Thursday, February 22, 2007

Brahmi - Miracle Brain Herb ?

I've been growing Brahmi in water pots and as a pond edging for a couple of years now, and have recently listed it on eBay. It's getting some interest, with a lot of people having a look.
I'm going to try linking to a site with a lot of interesting information about this age-old herb. This newbie blogger doesn't quite know where to put these links yet, so patience may be needed here. I think that maybe they go over to the right hand side of the page ? If I can't get it right I'll post the info next time...

Long used in Ayurvedic medicine, it seems some of the claims about it's ability to improve memory, and restore lost cognitive skills, reduce anxiety - and a lot more besides, have now been substantiated by scientific studies.
It appears that effects are noticed after about 8-12 weeks of taking the herb, either fresh, or as a supplement. The desired dose is about 30g fresh herb

It really does look beautiful in a water pot, even if you never use it for it's claimed benefits.

Chickpeas # Chilli & Star Anise Pork

Dinner was pork cooked in a way I think is common to the Phillipines and to China. I don't think I'm being all that authentic in my translation when I cook it, but it's delicious. Pork cubes are braised in a mixture of dark & light soy, palm sugar, star anise, cinnamon sticks and lots of garlic. I put a little water in to stop it getting too thick before the meat is tender.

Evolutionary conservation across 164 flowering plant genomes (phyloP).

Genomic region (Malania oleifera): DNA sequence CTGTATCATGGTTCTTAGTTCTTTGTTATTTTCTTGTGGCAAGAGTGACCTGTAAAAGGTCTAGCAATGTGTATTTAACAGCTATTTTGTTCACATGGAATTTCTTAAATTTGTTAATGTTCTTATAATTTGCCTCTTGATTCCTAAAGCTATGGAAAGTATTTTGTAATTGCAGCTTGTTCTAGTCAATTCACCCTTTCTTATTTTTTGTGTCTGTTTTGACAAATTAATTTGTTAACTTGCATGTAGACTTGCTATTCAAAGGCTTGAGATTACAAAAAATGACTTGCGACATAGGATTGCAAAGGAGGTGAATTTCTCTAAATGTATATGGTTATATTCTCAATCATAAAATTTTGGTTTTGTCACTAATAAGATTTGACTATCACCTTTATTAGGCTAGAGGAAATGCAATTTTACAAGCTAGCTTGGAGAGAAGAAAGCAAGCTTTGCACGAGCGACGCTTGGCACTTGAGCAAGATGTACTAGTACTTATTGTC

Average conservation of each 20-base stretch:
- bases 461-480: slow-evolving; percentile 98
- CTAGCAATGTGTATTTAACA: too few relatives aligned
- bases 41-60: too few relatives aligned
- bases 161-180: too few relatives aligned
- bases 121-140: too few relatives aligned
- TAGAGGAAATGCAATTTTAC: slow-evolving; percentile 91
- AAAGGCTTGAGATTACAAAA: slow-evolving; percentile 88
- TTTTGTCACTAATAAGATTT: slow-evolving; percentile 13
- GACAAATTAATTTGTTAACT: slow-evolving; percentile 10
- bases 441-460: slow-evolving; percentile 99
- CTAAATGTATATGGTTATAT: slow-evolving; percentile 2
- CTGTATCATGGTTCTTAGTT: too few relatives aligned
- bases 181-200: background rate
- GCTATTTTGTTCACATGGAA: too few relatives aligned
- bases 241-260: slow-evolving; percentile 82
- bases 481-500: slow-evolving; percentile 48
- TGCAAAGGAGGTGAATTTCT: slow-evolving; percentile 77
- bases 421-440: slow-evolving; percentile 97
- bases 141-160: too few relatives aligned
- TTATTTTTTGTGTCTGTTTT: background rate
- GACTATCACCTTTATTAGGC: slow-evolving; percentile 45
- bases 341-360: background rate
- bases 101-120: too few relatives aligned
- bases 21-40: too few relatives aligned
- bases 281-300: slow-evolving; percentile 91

It makes this dark thick glaze that is just lovely.

It is rich, so I made chickpeas with tomato, chilli, garlic, chopped boy-choy & fresh turmeric to offset it. That only took about 5 minutes in a small pan on the stove-top.

You can hardly see the greens at all in the chickpeas above, they shrink down to nothing when you cook them. Miffy seemed impressed to know that a goodly serving of Asian greens can provide up to 75% of the RDI of calcium. Not bad for a vegetable.

I was going to do rice but everyone wanted rotu telur. The frozen roti from the Asian grocer are great, but nothing like the real thing. However... I cook it on one side, in a lightly greased pan, crack an egg over the top, lightly break it, and add some slivers of red onion and a bit of salt. Flip it over, and cook until the egg is cooked. Miffy and Eric always order roti telur along with their roti cani when we go to Malaysia. I prefer mine plain, but then I've never been a huge egg fan. Eggs = windy tummy for me...